The Malicious Package byfsl in classes.dex

This new package, us.zoom.videomeetings.byfsl, includes several java classes that use AES encrypted strings to try and mask functionality.

The main method is in the Pkipn class, the first thing this method does is get the absolute path of the application, this is the first of the AES encrypted strings, which we will look at in the next paragraph(the decrypted string is . ). The package also stores the malicious domain (bytearray[] a) and stores it along with the absolute path in the object h.

Getting the absolute path with the const-string of .

In the byfsl package, there are roughly 25 AES/CTR/NoPadding encrypted strings. The method for decrypting the strings is Qwkso.qdyiu, in this method, there is a check against the method initialize to determine if the DECODED_KEY has been stored yet. The DECODED_KEY is stored after the initialize method takes the ENCODED_KEY of peRcpinr/9e0CLOGnNg0kA==, converts this into a UTF-8 byte array and finally, base64 decodes this byte array to get the 16-byte DECODED_KEY. After the DECODED_KEY is stored this key is then used when outside classes call Qwkso.qdyiu.

Initialize method in class Qwkso, this is where the ENCODED_KEY is initially decoded
A snippet of the byte array which contains the malicious domain tcp://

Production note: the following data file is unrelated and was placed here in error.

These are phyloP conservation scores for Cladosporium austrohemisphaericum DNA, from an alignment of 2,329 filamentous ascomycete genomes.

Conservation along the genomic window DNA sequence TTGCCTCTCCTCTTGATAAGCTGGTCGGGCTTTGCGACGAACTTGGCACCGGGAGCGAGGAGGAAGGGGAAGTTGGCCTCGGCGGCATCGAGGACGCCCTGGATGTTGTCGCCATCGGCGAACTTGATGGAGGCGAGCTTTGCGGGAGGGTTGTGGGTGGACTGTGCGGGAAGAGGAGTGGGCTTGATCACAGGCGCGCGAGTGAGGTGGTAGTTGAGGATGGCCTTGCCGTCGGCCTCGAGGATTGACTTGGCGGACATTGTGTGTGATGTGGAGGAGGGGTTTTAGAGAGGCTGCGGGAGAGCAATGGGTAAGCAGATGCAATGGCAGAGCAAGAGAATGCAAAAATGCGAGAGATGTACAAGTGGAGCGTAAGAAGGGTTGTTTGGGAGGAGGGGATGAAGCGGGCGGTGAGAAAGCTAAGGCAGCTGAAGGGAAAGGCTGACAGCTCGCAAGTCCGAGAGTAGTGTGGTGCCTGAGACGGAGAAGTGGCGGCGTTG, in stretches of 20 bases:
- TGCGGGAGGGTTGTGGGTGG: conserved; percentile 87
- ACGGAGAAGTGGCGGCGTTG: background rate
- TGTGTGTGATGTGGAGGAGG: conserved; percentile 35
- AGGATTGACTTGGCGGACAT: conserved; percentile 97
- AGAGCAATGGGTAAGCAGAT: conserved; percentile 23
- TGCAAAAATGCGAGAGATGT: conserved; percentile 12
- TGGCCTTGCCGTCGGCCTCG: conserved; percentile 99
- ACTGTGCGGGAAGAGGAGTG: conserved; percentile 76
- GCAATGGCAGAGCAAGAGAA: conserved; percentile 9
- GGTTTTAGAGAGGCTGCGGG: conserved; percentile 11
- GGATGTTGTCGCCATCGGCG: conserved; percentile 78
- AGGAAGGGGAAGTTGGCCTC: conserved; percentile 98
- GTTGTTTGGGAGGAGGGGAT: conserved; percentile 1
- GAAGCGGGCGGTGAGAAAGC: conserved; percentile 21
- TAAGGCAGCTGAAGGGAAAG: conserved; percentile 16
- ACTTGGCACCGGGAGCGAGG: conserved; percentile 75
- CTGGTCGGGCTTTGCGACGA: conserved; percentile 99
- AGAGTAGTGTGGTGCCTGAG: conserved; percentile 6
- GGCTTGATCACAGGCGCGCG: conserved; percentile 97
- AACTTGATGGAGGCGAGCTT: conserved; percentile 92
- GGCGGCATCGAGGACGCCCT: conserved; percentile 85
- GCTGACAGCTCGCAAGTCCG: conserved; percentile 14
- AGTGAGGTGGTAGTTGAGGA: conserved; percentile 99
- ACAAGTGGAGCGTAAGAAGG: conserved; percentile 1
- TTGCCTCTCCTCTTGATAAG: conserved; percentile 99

The next method that follows storing the domain and absolute path queries the PowerManager and creates a new WakeLock to keep the screen on allowing the malicious activity to continue as long as the app is open.

PowerManager getSystemService(Power).NewWakeLock(appname)

Finally, after setting the WakeLock the malicious connection is started. The bytearray a[] contains the tcp:// link that is used by this application tcp://, there are 3 if statements to determine if str starts with tcp or : or // (FJkiDDu3jjSJwK+ywmx09KXl4A== decodes to tcp, VnZnQoIx85b5BMH7EqtiNF4= decodes to : and TmXCTCW5NWLpz3dpWTyg4PU= decodes to /). Once this is determined the socket is opened and communication with the malicious domain begins.

A few if statements to determine if the URL is in the correct format

This domain has been linked to a previously used IP address used as a command control for SandoRAT / DroidJack by BitDefender.

Going through the malicious package, we can see the effort used to try and stay hidden, providing an APK that is signed with a certificate that closely resembles the original APK and retaining the core functionality of the original APK. Though the difference in size may be small, the additional capabilities of being able to read SMS messages, as well as setting up a malicious backdoor potentially allowing malicious actors to spy on your device.

This APK can only be installed by sideloading, it is recommended to only install the Zoom android app from the PlayStore and keep your apps updated, do not install APK files onto your device from third party sources.


Network: tcp://

Hash: 232ec4629458b1df0e3ef934365cd0cede498205409db31b4701223fa80c31bb

This blog was previously published on Deep Learning for Cybersecurity by Andrew Nelson